Vaccine. 2015 Aug 7;33(33):4146-54. doi: 10.1016/j.vaccine.2015.05.081.

Persistence and avidity maturation of antibodies to A(H1N1)pdm09 in healthcare workers following repeated annual vaccinations.

 

Eidem S1, Tete SM2, Jul-Larsen Å1, Hoschler K3, Montomoli E4, Brokstad KA5, Cox RJ6.
  • 1The Influenza Centre, Department of Clinical Science, University of Bergen, Bergen, Norway; K.G Jebsen Centre for Influenza Vaccines, Department of Clinical Science, University of Bergen, Bergen, Norway.
  • 2The Influenza Centre, Department of Clinical Science, University of Bergen, Bergen, Norway; K.G Jebsen Centre for Influenza Vaccines, Department of Clinical Science, University of Bergen, Bergen, Norway; Department of Research & Development, Haukeland University Hospital, Bergen, Norway.
  • 3Health Protection England, London, UK.
  • 4Department of Molecular and Developmental Medicine, University of Siena, Siena, Italy.
  • 5Broegelman Research Laboratory, Department of Clinical Sciences, University of Bergen, Bergen, Norway.
  • 6The Influenza Centre, Department of Clinical Science, University of Bergen, Bergen, Norway; K.G Jebsen Centre for Influenza Vaccines, Department of Clinical Science, University of Bergen, Bergen, Norway; Department of Research & Development, Haukeland University Hospital, Bergen, Norway. Electronic address: rebecca.cox@uib.no.

 

Abstract

Healthcare workers are at increased risk of influenza infection through direct patient care, particularly during the early stages of a pandemic. Although influenza vaccination is widely recommended in Healthcare workers, data on long-term immunogenicity of vaccination in healthcare workers are lacking. The present study was designed to assess the persistence of the humoral response after pandemic vaccination as well as the impact of repeated annual vaccination in healthcare workers (n=24). Pandemic influenza vaccination resulted in a significant increase in haemagglutination inhibition (HI) antibody titers with 93-100% of subjects achieving protective titers 21-days post each of the three annual vaccinations. Seroprotective antibodies measured by HI, microneutralization and single radial hemolysis assays were present in 77-94% of healthcare workers 6 months post-vaccination. Repeated vaccination resulted in an increased duration of seroprotective antibodies with seroprotective titers increasing from 35-62% 12 months after 2009 pandemic vaccination to 50-75% 12 months after 2010 vaccination. Furthermore, repeated annual vaccination augmented the avidity of influenza-specific IgG antibodies. In conclusion, we have shown that A(H1N1)pdm09 vaccination induces high seroprotective titers that persist for at least 6 months. We demonstrate that repeated vaccination is beneficial to healthcare workers and results in further avidity maturation of vaccine-induced antibodies.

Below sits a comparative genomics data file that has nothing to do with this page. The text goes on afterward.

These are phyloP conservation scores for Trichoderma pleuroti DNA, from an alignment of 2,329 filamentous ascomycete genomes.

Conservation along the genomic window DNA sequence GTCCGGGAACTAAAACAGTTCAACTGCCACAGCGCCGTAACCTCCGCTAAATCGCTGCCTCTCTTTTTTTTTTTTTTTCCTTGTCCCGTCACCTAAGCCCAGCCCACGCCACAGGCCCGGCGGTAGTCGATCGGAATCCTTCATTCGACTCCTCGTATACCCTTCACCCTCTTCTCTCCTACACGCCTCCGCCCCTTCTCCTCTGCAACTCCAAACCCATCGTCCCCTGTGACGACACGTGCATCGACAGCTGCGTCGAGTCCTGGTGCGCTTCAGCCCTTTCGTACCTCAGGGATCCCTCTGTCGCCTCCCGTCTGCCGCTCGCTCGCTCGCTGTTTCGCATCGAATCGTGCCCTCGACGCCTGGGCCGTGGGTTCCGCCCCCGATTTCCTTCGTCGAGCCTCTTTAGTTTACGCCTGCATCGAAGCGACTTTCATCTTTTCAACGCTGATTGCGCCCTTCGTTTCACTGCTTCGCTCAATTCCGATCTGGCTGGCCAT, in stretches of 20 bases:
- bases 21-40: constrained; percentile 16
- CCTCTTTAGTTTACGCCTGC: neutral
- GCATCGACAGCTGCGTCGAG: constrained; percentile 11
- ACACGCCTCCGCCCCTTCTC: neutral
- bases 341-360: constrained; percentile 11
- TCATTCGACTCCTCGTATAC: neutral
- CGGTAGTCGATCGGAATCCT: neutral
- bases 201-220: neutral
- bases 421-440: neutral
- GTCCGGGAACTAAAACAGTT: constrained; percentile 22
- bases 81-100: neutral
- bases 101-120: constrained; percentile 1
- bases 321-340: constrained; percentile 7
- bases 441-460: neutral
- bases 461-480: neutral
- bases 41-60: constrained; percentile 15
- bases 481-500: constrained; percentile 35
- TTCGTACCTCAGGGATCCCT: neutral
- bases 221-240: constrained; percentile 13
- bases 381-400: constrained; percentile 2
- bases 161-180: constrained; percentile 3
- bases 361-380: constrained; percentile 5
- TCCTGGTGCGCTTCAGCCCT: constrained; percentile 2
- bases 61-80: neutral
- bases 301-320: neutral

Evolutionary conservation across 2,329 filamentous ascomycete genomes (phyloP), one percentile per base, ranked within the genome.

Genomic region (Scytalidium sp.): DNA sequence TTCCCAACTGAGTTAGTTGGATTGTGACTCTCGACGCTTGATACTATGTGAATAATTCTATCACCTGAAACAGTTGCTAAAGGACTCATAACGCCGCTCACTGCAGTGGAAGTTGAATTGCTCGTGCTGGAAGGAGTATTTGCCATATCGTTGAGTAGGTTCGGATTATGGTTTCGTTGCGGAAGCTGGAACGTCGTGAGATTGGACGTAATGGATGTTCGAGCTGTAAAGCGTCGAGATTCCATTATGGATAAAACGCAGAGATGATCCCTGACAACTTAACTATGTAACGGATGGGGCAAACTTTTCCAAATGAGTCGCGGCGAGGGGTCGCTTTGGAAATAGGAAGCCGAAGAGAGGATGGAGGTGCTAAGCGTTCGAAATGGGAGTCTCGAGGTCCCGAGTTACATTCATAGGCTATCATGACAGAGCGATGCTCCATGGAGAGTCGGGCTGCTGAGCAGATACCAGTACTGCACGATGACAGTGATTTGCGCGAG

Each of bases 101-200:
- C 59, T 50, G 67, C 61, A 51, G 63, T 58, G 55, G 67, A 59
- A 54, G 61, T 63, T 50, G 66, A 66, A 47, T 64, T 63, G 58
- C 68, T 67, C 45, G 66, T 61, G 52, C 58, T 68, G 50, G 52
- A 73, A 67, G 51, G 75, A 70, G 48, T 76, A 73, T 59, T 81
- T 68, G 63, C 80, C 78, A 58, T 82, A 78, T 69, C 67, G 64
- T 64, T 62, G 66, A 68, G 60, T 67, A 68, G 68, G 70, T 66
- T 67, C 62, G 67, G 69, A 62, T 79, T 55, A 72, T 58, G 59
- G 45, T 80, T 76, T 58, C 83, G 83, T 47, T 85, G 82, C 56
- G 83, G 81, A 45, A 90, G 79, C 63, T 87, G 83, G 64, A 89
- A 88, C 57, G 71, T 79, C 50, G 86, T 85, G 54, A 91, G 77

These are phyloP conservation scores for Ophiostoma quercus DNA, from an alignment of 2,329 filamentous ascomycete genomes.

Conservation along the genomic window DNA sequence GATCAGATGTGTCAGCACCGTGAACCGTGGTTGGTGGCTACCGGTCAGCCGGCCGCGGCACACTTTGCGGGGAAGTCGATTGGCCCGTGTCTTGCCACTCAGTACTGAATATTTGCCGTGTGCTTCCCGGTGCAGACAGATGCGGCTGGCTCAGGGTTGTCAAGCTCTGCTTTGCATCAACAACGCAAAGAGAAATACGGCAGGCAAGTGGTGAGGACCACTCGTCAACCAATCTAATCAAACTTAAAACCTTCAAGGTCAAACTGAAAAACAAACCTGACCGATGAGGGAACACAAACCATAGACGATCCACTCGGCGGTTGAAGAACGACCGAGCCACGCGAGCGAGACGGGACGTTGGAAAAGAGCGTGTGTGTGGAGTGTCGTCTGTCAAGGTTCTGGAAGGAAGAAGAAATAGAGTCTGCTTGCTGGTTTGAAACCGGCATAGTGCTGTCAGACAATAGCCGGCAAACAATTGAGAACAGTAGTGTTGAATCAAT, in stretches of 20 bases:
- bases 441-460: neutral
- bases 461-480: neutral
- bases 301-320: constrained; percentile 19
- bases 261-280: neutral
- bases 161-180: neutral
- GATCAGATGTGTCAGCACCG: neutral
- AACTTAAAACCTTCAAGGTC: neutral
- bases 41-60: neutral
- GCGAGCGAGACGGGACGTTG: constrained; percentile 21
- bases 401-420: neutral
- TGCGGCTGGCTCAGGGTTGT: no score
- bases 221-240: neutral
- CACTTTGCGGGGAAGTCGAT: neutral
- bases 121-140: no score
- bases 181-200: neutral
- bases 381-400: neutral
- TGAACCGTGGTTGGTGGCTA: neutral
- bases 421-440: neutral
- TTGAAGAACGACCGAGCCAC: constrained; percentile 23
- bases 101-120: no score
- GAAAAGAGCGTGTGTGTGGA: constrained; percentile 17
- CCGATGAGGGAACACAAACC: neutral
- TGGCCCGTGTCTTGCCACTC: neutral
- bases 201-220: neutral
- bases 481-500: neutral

KEYWORDS: Avidity; Healthcare workers; Influenza; Long-term antibody persistence; Repeated vaccination

PMID: 26057137

 

Supplement

Influenza viruses infect the human population globally with an annual attack rate estimated at 5%–10% in adults and 20%–30% in children. These annual outbreaks result in considerable morbidity and mortality, with an annual estimate of 3 to 5 million cases of severe illness and 250 000- 500 000 deaths worldwide. The most affected groups are the young, elderly and chronically ill (1). These risk groups are recommended for annual influenza vaccination, as vaccination is the most effective method to prevent infection.